The next two weeks won't be easy for quarterback C.J. Brown and the Maryland football team's offense. At Camp Randall Stadium on Saturday, they'll face a Wisconsin defense that has surrendered the second-fewest raw yards in FBS this season. At Beaver Stadium the following week, they'll face the only team that's allowed even fewer, Penn State.
The Badgers have allowed the 10th-fewest points per game in college football (17.7). They allow just 117 rushing yards per game (fourth best in the Big Ten) and have the conference's best passing defense, surrendering just 169 aerial yards per game. Brown, who has only sporadically thrown the ball successfully this year, has quite a task ahead of him.
"They're stout. They're a man-to-man defense. They get after the quarterback," Brown said. "They get after the running game and the passing game. They're very good on the defensive side of the ball."
The Terrapins expect Wisconsin to give them varied defensive looks, especially at the line of scrimmage. The Badgers are based in a 3-4 defense but use four down linemen sometimes and aren't shy about playing with man-to-man coverage in their secondary. Like most of Maryland's opponents this year, offensive coordinator Mike Locksley said the Badgers would blitz often.
"When you play man and there is pressure involved, it forces your quarterback to have to be accurate because [cornerbacks] press," Locksley said. "They limit the space between them and the receiver, which makes the windows tighter than when you play zone coverage."
If the Badgers bring heat against Maryland's offensive line and play in man coverage behind it, Maryland's receivers will need to sneak free for at least a quick moment. When they do, Brown will need to have the ball arriving immediately and accurately.
More than that, if Wisconsin cornerbacks Sojourn Shelton and Darius Hillary can contain any combination of Maryland's best receivers by themselves, the Badgers will be free to move a safety into the defensive box or replace one with a linebacker or lineman. Either would be problematic for Maryland's rushing attack – which, according to a Matt Zenitz note, could be without starting running back Brandon Ross.
The Terps faced a similar possibility against Iowa cornerback Desmond King last week, but King wasn't able to prevent Stefon Diggs from having a big receiving game. That didn't hurt the Terps' runners, who collectively had one of their best games of the year.
To counter Wisconsin's blitzing and stingy coverage tendencies, Maryland could rely on a series of screen passes to receivers and running backs. In wins against Syracuse and Iowa, the offense leaned heavily on those plays.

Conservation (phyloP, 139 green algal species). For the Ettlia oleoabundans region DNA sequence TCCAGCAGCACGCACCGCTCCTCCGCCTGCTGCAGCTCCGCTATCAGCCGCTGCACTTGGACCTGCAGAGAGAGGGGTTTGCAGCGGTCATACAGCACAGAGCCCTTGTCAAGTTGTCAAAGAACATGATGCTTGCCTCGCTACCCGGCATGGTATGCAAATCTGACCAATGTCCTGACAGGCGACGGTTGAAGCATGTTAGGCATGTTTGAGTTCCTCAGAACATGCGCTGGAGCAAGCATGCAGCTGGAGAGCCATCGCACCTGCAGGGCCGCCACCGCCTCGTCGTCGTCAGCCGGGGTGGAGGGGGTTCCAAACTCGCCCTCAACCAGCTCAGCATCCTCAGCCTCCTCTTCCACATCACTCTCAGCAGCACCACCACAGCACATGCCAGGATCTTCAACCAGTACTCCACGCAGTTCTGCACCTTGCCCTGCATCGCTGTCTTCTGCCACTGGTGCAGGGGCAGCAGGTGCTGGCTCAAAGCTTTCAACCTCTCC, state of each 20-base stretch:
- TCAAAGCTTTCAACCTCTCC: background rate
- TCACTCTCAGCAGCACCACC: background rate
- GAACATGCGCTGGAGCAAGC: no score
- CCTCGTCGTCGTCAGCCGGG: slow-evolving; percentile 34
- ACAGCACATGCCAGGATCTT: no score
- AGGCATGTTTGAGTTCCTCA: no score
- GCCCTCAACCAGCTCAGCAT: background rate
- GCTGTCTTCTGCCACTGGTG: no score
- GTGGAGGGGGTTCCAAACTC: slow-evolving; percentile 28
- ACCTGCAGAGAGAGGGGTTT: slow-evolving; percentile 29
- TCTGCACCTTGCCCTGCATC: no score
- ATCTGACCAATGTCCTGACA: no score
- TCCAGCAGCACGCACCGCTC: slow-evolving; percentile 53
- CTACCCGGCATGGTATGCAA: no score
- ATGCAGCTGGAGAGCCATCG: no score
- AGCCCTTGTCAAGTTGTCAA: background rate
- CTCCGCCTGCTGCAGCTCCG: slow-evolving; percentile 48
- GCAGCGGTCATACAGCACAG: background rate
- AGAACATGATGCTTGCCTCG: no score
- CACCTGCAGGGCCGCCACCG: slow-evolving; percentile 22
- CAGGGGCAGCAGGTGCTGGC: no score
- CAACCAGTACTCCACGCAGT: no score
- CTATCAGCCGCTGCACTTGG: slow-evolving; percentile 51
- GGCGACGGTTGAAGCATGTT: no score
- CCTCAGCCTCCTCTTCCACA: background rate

All year, Maryland's wide receivers have been excellent as downfield blockers. It's easy to cherry-pick plays where receivers have blocked well (and we're absolutely about to do that), but as a general trend, Diggs and Leak have led the group in providing quality cover for each other and the rest of the Terps' ball-carriers.
Last week against Iowa, downfield blocks sprang two Maryland touchdowns.
On Jacquille Veii's 23-yard touchdown run, Diggs took King, the Iowa cornerback, out of the play with a tenacious push (screencap below and video, via Maryland, at 0:35 here).
Later, on Diggs' own long touchdown play, Marcus Leak sent King flying backward as the cornerback tried to angle out Diggs to prevent the score. King might have never gotten to Diggs anyway in the open field, but Leak's block sealed it:
Remember Ross's 90-yard screen pass touchdown against Syracuse? Diggs and Leak opened up gaping hole between four Syracuse defenders.
This is all anecdotal evidence – made easiest to find because it's come on highlighted plays – but it's indicative of an important part of Maryland's offensive game. Against a pressuring front and Wisconsin's man-to-man coverage, it could be especially crucial on Saturday.
Edsall said receivers coach Keenan McCardell, who played 16 years in the NFL, has contributed to the emphasis on the downfield help.
"I think Keenan's doing a really good job, and I think the kids are doing a good job of listening and understanding that for us to make big plays in the running game, the receivers have to be good blockers. They know that if they don't do it, they won't be out there."
For Diggs, an NFL Draft prospect either this year or next, it must be an especially attractive quality.
"It's key to owning on your craft and trying to become a complete receiver," Diggs said.